From what I read of Thursday’s developments, the breakup of the N.C.A.A. is the logical extension of what I have been witnessing for decades.
I saw major universities bolt from traditional, regional rivalries in established conferences to pursue more television money. It’s all about the networks – and why should they care? If they have programming, that is their mission.
Education was supposed to be the mission of colleges, even the ones that are spinning off into a dog-in-the-manger Big Five. But I have never heard a valid argument linking education and big-time sports. The closest presidents and other apologists could come up with was that it got wealthy boosters on campus in September.
Possibly, some athletes in the new elite group will get paid more, have better health care, as they prepare for a professional career that few of them will achieve. I can assure you that the demands will be higher, also. What do you mean you have an afternoon lab? Go lift weights.
I don’t know what will happen to the leftovers in Division I. I saw my alma mater, Hofstra University, give up football a few years ago because of seven-digit losses every year. I ache for my friends who played football – and got educations – decades ago; their hearts were broken. Nowadays, students wouldn’t walk from their dorms to watch a second-tier football program. They’d rather watch Alabama or USC. on the tube.
Maybe more schools will be encouraged to give up football, to back off rogue basketball programs. The way I see it, the University of Chicago and New York University are doing fine since they took a big step back from professionalism.
My athlete friends got educations while playing sports at Hofstra back in the late 50’s and 60’s. I am in touch with some – a few teachers and entrepreneurs, a poet, a writer, a dentist, a few television executives, a major-league ball player.
They had teachers who would flunk them if they didn’t do the work. I don’t believe that is the remotely the case at big-time schools. I am always stunned when I hear that somebody got a degree while playing football or basketball, and I am impressed when an athlete shows signs of having opened his eyes and ears on a college campus. It’s been heading that way for decades.
The N.C.A.A. has been found out – not as universally sordid as FIFA, the world soccer body, but hypocritical on a domestic level. I was creeped out listening to the newest president, Mark Emmert, on his visit to the Times a few years ago: he was obviously a front man for networks and boosters.
One nice thing about retirement is that I can ignore college football and basketball. My sports more or less rotate from baseball in the warm months to soccer in the winter. More than enough. It is nice not to care. That's what I think.
I stick with things a long time – ratty t-shirts, tattered sneakers, faded easy chairs.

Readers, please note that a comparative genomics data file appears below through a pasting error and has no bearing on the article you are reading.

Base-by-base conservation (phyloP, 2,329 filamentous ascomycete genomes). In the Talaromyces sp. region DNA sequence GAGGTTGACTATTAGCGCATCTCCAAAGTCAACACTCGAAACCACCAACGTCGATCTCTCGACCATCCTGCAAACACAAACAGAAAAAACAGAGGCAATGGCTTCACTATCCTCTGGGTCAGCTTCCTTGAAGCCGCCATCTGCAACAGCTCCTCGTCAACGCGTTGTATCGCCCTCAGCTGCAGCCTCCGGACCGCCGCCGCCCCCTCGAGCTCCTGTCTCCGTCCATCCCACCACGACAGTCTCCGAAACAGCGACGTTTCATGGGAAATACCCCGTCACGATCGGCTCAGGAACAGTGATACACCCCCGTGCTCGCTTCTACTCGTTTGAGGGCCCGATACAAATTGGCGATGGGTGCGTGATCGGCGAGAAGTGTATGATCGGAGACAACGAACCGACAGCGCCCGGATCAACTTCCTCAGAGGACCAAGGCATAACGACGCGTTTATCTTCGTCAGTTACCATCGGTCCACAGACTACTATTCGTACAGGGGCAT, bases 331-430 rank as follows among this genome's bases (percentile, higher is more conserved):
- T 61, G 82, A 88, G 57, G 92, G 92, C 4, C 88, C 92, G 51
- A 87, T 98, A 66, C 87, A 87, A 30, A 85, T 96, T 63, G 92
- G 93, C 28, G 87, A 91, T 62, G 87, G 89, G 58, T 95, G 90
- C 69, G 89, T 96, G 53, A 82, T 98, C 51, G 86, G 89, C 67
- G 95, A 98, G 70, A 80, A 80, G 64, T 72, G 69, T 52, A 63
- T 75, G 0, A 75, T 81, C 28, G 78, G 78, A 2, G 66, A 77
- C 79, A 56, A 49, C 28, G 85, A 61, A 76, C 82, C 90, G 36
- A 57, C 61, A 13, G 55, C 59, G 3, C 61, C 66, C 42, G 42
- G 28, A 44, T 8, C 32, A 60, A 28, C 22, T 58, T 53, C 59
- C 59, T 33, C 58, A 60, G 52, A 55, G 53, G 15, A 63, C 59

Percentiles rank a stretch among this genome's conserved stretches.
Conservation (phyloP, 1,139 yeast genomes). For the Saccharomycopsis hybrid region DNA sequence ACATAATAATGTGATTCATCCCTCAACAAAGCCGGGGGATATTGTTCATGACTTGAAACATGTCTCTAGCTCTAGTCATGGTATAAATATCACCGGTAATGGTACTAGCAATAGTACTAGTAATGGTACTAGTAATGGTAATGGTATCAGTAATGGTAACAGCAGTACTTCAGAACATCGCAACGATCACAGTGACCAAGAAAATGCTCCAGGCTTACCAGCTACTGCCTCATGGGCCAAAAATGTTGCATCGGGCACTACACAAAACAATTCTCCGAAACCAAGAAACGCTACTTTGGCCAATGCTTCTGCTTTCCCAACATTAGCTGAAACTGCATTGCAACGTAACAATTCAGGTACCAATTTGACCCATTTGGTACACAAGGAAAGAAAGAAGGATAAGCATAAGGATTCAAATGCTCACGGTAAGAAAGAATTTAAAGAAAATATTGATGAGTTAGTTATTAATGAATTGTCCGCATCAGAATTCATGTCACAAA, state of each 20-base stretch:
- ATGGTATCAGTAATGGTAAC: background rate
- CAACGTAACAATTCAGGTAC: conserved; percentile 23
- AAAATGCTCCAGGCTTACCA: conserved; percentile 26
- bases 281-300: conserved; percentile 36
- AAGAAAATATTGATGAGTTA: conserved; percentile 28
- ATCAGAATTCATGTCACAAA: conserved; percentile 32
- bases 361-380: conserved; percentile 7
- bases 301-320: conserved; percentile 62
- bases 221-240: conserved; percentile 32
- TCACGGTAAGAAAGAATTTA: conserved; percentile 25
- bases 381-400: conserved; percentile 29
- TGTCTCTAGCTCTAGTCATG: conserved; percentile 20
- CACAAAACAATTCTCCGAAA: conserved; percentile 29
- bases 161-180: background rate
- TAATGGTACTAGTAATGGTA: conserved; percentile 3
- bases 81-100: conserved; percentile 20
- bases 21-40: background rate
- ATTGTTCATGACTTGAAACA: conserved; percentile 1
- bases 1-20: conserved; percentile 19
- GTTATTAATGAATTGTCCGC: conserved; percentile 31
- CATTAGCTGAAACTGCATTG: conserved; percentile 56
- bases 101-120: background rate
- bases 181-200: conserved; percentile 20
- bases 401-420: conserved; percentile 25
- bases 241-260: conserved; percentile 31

For the same reason, I am glad the Mets did not break up this juggernaut at the trading deadline.
Is this a personality defect, this disinterest in change? Probably. Go tell it to my clamshell cell phone. But some things work just well enough; you get used to them.
I just got an e-mail from a senior-citizen hardball player in the city who says he has stopped being a Yankee fan because of the way they dumped Brian Roberts, essentially an Oriole, to make room for new infielders.
Reminder: guys got dropped to make room for Johnny Mize and Johnny Sain and Enos Slaughter and Pedro Ramos over the years. Pistol Pete helped salvage the 1964 pennant, although he arrived too late to be eligible for the World Series.
As somebody who follows most Mets games, I’m glad they did not scuttle Bartolo Colon. I got used to his constant half smile (is he happy? is it gas?) and his Iron Mike steadiness. I know he’s a one-year wonder at 42, but move him in the off season.
I’m glad they didn’t trade Daniel Murphy because he hustles, old-school, even though he makes fans nervous every time he bends for a simple grounder.
Generally, I hate the trading deadline in the era of free agency. I hated it when the Mets sold David Cone in one of those weasel waiver deals in late August of 1992. I hated it last season when the Mets unloaded Marlon Byrd. By mid-summer, you get used to a player who is doing his job.
These mid-summer dumps happen when players’ contracts are running out, or getting too expensive. It’s the drawback to free agency, which the players earned, although the so-called reserve clause, servitude, contributed to that wonderful decade of my childhood – six pennants in 10 years for the Boys of Summer. That will never happen now. Duke Snider would have opted out. Or Big Newk. Or somebody.
If players have the right to move around, clubs have the right to move them first, for some quick-fix advantage. I get it. Fans have a lust for trades; if they didn’t, there would be no sports-talk radio.
But this Mets’ season is just comfortable enough, given our limited expectations in the hundred-year contamination period from Bernie Madoff. Sandy Alderson is building something – I don’t know what. They made a good move in keeping Duda. Who knew? They sent d’Arnaud to the attitude farm in Las Vegas, and brought him back fast. Who doesn’t love watching Famiglia and Mejia in the eighth and ninth? It’s been fun watching deGrom pitch – and swing – from his first game.
So play it out in Queens, while the Lesters and Lackeys and Prices go flying around, office temps.
Maybe Mets fans would feel differently if the Mets were a legitimate contender. Who has that kind of time?
David Vecsey's sweet tale of distant love before the Web, now NYT Podcast, narrated by Griffin Dunne. Please see:
George Vecsey is Hofstra University's Alumnus of the Month! Read a Q&A with George here.